3,700 Miles, 330 Days, 100 Pounds of Gear
David Nghiem biked a continent and lived to tell| From Alumni Notes | By Cynthia K. Buccini
David Nghiem (ENG’00) saw “the superlatives” of South America, including the Andes and the Amazon, during his yearlong bike expedition. Photo courtesy of David Nghiem
During his 330-day, 3,700-mile bicycle expedition across South America last year, David Nghiem jockeyed with reckless drivers on narrow mountain roads, took a few tumbles off his custom-built bike, and busted a bunch of equipment.
But those experiences paled in comparison to the hair-raising rides through the tunnels of the Peruvian Andes — unlit, high-elevation, narrow stretches of road — on the way from Lima to the city of Huancayo.
“I call it the horizontal abyss,” says Nghiem (ENG’00). “The first tunnel, there were six or seven eighteen-wheelers coming at you, blinding you with their lights. It’s pitch-black. It’s a two-lane road, but it’s like a two-lane backcountry road. And on the right you have a ditch. You’re trying get through it, trying not to get hit by the crazy Peruvian drivers, and fighting off the light-headedness.”
And there was more. “Afterwards, I had to summit a mountain call Ticlio, about 4,000 meters above sea level, and I got altitude sickness,” he recalls. “If you can imagine getting hit on the head with a baseball bat, it’s basically like that.”
Nghiem, a biomedical engineer, recounts his adventures, good and bad, with the cheerfulness of a guy who has cheated disaster more than once. “Assessing a challenge, determining the level of risk, and reducing it to a manageable level is my specialty,” he writes on his blog. Plus, he adds in a telephone interview from his home in Cherry Hill, New Jersey, “I guess there’s a masochistic side to me that says if you want to do something wonderful in your life, you have to pay the price.”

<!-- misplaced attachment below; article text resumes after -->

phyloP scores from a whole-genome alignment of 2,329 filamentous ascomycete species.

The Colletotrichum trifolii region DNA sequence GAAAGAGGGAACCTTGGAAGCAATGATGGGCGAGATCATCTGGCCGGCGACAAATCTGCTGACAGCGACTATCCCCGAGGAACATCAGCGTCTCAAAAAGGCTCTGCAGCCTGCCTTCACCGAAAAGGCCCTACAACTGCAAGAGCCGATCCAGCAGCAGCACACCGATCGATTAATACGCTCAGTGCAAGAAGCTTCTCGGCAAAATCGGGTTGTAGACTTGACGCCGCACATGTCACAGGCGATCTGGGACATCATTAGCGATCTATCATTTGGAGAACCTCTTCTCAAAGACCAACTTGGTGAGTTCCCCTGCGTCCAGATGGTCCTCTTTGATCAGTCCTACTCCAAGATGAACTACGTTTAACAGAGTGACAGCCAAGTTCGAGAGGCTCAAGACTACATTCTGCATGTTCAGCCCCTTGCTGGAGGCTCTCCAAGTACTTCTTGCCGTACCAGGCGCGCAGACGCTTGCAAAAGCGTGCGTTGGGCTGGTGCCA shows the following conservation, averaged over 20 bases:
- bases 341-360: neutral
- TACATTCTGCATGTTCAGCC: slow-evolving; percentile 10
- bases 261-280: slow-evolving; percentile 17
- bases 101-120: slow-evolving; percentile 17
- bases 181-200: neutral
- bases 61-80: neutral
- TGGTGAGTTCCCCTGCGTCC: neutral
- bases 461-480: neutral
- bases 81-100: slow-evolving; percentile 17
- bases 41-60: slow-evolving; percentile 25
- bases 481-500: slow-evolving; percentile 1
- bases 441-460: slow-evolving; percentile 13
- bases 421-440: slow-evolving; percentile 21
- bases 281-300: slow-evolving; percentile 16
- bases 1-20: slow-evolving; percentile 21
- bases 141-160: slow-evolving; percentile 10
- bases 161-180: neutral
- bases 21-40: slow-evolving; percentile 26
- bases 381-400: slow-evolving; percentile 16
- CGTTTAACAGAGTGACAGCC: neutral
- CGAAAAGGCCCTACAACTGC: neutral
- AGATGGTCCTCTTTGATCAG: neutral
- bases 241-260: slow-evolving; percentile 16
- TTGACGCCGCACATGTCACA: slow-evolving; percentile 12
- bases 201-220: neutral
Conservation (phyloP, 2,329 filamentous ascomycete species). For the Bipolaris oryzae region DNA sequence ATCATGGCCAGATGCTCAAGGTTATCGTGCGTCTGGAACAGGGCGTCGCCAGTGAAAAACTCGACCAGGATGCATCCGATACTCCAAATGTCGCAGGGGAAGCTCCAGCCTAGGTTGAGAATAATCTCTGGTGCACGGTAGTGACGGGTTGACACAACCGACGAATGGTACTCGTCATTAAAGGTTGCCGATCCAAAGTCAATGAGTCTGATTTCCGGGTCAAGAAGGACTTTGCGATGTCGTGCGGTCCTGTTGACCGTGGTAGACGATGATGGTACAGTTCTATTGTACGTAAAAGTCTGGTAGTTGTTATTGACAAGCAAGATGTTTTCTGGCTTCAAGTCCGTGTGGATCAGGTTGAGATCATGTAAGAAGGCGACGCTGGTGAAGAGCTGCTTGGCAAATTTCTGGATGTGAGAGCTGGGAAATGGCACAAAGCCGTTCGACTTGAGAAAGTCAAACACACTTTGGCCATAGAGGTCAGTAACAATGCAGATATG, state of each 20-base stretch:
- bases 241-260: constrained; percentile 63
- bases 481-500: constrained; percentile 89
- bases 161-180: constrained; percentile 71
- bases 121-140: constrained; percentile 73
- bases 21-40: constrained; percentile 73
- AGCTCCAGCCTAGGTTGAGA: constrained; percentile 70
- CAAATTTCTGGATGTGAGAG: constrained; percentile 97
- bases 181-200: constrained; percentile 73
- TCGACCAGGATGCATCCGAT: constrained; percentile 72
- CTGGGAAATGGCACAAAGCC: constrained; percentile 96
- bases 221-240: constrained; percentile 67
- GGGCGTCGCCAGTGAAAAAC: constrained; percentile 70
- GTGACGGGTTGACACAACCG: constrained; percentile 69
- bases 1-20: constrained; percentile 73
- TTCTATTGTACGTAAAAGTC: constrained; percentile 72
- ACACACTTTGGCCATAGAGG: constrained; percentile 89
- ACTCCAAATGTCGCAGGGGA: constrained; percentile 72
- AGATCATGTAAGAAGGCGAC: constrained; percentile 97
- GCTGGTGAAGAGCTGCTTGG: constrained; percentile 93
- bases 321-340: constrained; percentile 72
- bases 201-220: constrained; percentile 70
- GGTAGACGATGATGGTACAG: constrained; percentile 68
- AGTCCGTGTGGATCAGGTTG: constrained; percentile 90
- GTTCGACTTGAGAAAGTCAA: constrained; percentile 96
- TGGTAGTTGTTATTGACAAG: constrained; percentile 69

Nghiem set out on February 1, 2007, with close to 100 pounds of gear — clothes, camping equipment, food, and a camcorder — loaded onto his mountain bike. As he pedaled from Peru, across Bolivia, into Brazil, and south to Argentina, he saw “the superlatives” of South America: the Andes, the Altiplano, the Amazon. “When you get down to the ground level,” he says, “the world is beautiful.”
He chose South America because he’s fascinated by the immigrant experience of Asian Latinos there. “Brazil has the second largest population of Japanese outside that country and the second largest population of Koreans outside that country,” says Nghiem, who is an American of Vietnamese descent. And he wanted to explore the continent’s out-of-the-way places, choosing back roads and dirt paths for most of his routes. The bike, he says, was his passport. “Almost anyone can relate to a bike. People were inviting me to stay. They would come out and say, ‘Why don’t you stay for dinner, tell us your story,’” says Nghiem, who speaks Spanish.
So while some might describe the tumbles, broken bike parts, and altitude sickness as setbacks, Nghiem, who’s working on a documentary about his trip, sees them in a different way: “There are no setbacks; there are only setups. They set you up for the next wonderful thing to happen.”